Later in my teaching career I had to teach the remedial writing course. This was not as fun, which is odd because I love, love, LOVE teaching freshman writing. But I had trouble relating to these kids because reading and writing had never been hard for me. And I also had trouble finding any kind of building blocks because the difference between those students' reading and writing abilities and what I knew they had to be able to do for freshman writing let alone any other general education or majors course seemed a chasm impossible to bridge. And that was before I started working with ELL/ESL students who were having to take remedial courses.
What also doesn't make any sense to me is the nature of the restrictions for the remediated student while being remediated, at least in my experience at four-year public and private institutions. The students weren't allowed to take any more than 13 hours (12 is full-time), so they might have 6 hours of remediation courses and then another 6 hours of actual general education courses. So some ELL/ESL student who is taking reading and study skills as well as developmental writing might also be in, say, History of Civilization I. . . which has a LOT of reading. That kid is being set up to fail, which means that kid is going to have repeat that history course which means now there is added pressure to catch up, never mind graduate.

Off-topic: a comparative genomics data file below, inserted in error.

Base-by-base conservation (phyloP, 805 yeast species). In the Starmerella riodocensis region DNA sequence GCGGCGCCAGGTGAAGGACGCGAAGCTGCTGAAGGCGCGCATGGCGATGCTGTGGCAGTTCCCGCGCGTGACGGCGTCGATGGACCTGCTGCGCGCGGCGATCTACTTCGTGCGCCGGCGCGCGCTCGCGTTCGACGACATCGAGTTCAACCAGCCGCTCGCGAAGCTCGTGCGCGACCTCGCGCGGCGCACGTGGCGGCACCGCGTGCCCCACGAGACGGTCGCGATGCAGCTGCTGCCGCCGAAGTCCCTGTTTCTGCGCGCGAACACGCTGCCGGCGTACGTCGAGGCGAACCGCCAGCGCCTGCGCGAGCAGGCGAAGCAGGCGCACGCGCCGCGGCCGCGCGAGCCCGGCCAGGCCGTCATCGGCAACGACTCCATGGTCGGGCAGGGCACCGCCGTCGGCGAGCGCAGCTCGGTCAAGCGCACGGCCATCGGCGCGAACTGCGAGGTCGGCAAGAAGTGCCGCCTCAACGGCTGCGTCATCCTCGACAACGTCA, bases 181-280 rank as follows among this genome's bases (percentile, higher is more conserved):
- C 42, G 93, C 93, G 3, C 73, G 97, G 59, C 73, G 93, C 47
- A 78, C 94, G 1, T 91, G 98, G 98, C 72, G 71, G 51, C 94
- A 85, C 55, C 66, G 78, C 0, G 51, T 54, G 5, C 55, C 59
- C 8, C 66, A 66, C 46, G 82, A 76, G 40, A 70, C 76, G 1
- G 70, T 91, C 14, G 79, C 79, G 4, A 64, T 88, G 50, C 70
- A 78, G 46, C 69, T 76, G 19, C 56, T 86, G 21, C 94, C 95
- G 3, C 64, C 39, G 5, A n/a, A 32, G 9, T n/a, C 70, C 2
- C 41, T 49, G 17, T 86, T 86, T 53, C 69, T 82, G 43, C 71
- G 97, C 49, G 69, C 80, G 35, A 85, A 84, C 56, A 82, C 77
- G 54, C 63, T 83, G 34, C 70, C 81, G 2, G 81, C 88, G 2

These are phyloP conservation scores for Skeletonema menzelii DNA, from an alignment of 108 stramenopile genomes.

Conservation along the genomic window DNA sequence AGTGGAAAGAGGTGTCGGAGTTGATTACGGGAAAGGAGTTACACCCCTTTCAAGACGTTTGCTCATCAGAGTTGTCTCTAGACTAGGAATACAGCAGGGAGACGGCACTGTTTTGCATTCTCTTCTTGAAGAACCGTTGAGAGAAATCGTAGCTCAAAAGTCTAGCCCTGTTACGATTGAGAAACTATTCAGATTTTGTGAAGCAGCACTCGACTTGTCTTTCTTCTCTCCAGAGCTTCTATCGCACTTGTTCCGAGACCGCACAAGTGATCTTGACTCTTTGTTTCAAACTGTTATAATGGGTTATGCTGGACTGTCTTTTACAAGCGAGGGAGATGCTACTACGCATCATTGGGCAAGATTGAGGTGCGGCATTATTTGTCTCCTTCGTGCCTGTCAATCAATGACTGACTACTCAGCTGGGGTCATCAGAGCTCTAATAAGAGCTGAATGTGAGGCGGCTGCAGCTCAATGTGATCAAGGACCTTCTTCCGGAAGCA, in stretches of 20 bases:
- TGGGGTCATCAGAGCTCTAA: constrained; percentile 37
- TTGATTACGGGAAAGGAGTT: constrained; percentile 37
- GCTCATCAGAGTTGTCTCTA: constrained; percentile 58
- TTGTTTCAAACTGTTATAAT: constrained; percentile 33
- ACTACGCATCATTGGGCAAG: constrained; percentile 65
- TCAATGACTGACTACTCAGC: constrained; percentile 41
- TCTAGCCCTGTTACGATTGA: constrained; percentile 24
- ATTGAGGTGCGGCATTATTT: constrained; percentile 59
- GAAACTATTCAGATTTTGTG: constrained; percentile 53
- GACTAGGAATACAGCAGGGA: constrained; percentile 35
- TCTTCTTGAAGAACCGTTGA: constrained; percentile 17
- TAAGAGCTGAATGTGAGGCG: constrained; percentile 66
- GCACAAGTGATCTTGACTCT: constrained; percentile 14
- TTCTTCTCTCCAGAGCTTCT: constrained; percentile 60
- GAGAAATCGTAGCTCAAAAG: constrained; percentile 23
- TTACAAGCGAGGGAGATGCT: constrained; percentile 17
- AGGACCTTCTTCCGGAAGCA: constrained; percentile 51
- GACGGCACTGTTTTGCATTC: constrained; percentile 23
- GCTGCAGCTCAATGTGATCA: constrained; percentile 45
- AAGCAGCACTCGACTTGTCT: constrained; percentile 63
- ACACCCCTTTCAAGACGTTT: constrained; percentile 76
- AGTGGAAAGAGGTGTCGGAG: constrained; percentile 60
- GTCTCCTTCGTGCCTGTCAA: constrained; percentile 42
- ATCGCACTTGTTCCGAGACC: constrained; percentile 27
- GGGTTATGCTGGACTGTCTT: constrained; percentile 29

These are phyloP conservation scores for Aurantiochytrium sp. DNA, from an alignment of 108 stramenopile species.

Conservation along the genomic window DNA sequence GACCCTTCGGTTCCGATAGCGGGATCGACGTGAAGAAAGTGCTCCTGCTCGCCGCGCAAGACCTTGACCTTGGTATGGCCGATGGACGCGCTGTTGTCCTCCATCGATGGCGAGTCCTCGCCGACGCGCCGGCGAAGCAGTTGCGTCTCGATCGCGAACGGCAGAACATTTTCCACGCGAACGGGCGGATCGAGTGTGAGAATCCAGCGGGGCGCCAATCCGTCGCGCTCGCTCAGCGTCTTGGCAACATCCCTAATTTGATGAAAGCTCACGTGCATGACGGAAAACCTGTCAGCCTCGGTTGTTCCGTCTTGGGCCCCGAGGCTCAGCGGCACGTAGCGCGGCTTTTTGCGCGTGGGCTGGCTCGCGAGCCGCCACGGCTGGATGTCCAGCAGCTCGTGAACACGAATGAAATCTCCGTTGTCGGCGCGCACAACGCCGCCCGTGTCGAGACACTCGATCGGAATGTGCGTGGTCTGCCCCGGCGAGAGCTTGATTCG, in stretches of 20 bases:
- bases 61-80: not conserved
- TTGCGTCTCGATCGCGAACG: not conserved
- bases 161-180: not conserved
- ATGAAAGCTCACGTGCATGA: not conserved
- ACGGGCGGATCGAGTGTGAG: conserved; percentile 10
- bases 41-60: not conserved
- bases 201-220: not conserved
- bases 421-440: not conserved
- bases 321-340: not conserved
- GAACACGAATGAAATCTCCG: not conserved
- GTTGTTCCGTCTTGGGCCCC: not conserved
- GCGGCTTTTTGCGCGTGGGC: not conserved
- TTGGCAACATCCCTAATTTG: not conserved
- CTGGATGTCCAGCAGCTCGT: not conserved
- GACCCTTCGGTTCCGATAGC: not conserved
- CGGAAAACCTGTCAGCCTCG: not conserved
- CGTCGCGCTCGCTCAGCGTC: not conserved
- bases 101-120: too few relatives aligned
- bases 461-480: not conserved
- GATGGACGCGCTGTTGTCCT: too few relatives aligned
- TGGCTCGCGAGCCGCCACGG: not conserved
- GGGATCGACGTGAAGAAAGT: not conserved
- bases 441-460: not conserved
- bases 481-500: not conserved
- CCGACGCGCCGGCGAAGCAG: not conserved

I appreciate the tasks of the admissions counselors who want to make sure the entering freshman class boasts a nice FTE, preferably greater than the preceding year's. But if students have to drop out because they are failing or are dropped because they are failing, then the attrition numbers are high for very unnecessary reasons. (I've often said to folks who may or may not be listening that though the freshman class size has a nice boast potential, what's far more important and indicative is the freshman-sophomore retention rate.)
It seems to me that it makes more sense to change the policy for students who require remediation, though that probably means making changes to financial aid regulations. So much for this idea, but here it is anyway.